A brief introduction to #BlackLivesMatter and Colorado

Serena Bettis

#BlackLivesMatter support posts and arguments are trending on all social media platforms since the death of George Floyd, a Black man who died due to a Minneapolis police officer placing his knee on Floyd’s neck for eight minutes and 46 seconds. 

Alicia Garza, Patrisse Cullors and Opal Tometi created the #BlackLivesMatter movement in 2013 after 17-year-old Trayvon Martin’s death and the subsequent acquittal of the man who fatally shot him, George Zimmerman. 

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According to blacklivesmatter.com, the project is now a member-led global network of more than 40 chapters. 

“As organizers who work with everyday people, BLM members see and understand significant gaps in movement spaces and leadership,” the website reads. “Black liberation movements in this country have created room, space and leadership mostly for Black heterosexual, cisgender men — leaving women, queer and transgender people and others either out of the movement or in the background to move the work forward with little or no recognition.”

The movement grew in strength in August 2014 after the shooting of Michael Brown, a Black 18-year-old, by a white police officer in Ferguson, Missouri. Outraged over Brown’s death, the Ferguson community protested for 10 days straight, rallying supporters close to home and on social media.

I don’t know if we have ever experienced this kind of global challenge to racism and to the consequences of slavery and colonialism.” -Angela Davis, political activist and author

Colorado producer, storyteller and filmmaker Anthony Grimes founded the Denver Freedom Riders in 2014 to bring protesters from Denver to Ferguson to stand with the people on the ground in Ferguson and St. Louis.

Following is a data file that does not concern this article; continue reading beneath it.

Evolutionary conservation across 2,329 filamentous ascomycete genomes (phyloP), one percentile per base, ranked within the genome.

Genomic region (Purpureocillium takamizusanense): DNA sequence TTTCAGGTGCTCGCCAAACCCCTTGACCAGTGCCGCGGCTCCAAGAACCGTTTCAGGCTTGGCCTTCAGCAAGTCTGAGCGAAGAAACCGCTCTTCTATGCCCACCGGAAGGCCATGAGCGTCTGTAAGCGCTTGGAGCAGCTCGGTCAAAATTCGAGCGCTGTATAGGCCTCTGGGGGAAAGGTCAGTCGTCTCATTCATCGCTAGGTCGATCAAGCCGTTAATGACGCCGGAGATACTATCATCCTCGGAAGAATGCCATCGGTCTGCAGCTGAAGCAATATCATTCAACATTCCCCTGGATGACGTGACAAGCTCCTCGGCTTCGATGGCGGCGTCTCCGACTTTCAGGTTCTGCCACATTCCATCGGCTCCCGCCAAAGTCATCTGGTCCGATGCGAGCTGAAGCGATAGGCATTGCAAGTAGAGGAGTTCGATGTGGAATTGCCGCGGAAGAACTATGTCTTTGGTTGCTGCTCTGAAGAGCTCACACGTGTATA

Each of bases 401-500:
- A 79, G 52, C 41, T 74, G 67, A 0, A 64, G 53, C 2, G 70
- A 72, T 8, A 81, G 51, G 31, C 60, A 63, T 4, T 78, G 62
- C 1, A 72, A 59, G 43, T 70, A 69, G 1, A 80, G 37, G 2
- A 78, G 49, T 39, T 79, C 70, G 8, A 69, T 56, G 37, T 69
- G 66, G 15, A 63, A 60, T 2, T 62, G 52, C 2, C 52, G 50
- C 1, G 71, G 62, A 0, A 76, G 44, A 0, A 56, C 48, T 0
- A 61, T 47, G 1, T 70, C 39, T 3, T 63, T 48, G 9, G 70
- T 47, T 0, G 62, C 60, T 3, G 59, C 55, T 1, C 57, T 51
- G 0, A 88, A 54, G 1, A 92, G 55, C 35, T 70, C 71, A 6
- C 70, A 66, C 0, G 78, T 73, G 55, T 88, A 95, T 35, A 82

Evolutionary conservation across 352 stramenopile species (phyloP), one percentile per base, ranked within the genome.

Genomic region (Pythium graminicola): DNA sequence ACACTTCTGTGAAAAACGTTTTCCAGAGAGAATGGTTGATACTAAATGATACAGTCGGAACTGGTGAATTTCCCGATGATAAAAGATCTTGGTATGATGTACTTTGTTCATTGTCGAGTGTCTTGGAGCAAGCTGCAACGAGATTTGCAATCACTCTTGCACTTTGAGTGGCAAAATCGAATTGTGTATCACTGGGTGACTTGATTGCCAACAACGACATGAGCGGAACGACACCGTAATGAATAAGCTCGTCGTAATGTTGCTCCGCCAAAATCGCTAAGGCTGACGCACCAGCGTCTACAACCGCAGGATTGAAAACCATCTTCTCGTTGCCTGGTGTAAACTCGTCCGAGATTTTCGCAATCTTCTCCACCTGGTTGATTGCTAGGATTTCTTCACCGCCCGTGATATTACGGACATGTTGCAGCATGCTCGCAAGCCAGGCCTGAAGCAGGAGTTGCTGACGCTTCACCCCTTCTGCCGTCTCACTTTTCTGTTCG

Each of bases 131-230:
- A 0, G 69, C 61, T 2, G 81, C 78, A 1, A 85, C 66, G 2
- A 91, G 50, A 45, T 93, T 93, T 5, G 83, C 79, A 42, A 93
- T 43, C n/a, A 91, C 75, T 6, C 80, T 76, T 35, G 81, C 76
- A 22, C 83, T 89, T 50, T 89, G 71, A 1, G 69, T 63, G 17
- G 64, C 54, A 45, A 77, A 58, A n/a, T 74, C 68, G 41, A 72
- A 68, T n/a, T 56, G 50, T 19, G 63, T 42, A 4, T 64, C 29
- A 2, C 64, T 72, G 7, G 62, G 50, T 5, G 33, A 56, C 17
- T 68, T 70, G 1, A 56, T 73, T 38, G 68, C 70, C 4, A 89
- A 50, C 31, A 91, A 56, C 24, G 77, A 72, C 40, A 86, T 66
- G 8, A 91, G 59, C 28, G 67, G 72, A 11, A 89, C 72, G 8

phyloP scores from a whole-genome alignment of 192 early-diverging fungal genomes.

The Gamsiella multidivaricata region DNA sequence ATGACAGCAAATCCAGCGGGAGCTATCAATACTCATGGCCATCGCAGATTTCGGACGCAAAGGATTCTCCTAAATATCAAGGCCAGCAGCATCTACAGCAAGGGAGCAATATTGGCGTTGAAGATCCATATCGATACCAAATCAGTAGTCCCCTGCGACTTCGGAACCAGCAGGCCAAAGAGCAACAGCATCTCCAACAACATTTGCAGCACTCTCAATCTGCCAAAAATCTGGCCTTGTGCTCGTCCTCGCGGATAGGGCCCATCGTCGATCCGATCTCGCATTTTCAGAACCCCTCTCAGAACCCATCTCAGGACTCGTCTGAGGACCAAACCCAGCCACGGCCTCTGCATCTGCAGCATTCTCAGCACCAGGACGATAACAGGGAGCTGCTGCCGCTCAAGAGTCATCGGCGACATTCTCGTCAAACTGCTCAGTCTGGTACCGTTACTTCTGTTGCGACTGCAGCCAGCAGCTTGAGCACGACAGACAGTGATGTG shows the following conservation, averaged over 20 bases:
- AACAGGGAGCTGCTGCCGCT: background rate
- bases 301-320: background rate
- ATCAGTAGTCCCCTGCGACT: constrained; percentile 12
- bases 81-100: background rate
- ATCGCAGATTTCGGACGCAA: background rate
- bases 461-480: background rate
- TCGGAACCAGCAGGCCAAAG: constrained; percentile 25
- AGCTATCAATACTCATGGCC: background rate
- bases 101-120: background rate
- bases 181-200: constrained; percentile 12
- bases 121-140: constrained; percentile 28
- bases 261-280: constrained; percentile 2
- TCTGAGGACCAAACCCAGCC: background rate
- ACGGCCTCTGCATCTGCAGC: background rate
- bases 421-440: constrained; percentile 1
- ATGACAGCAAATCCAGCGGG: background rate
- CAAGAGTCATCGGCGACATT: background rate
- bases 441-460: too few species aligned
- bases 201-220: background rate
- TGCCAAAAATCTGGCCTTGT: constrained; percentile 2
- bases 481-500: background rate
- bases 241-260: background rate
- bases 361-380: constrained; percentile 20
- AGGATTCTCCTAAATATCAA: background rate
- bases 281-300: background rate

However, protests at the same scale of those in Ferguson did not break out across the country in the weeks following Brown’s death. It was not until November 2014, when a grand jury decided not to indict the officer who killed Brown, Darren Wilson, that protesters across the country showed their support by gathering in the hundreds in their own cities.

In response, Denver students at East High School organized a walkout that drew nearly 1,000 supporters, and community members marched along streets in downtown. 

On June 9, a video interview with activist and author Angela Davis was posted on Twitter by the Channel 4 News out of the United Kingdom. Davis said that change has to come in many forms. 

“What we are seeing now are new demands,” Davis said. “Demands to demilitarize the police, demands to defund the police, demands to dismantle the police and envision different modes of public safety. We’re asked now to consider how we might imagine justice in the future.” 

This merely scratches the surface of the action the #BlackLivesMatter movement has taken in Colorado and beyond. The BLM website hosts countless stories on local activists and the work they do in their communities, and local activist organizations and history resources are only a Google search away.

“This is a very exciting moment,” Davis said. “I don’t know if we have ever experienced this kind of global challenge to racism and to the consequences of slavery and colonialism.”

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Serena Bettis can be reached at news@collegian.com or on Twitter @serenaroseb.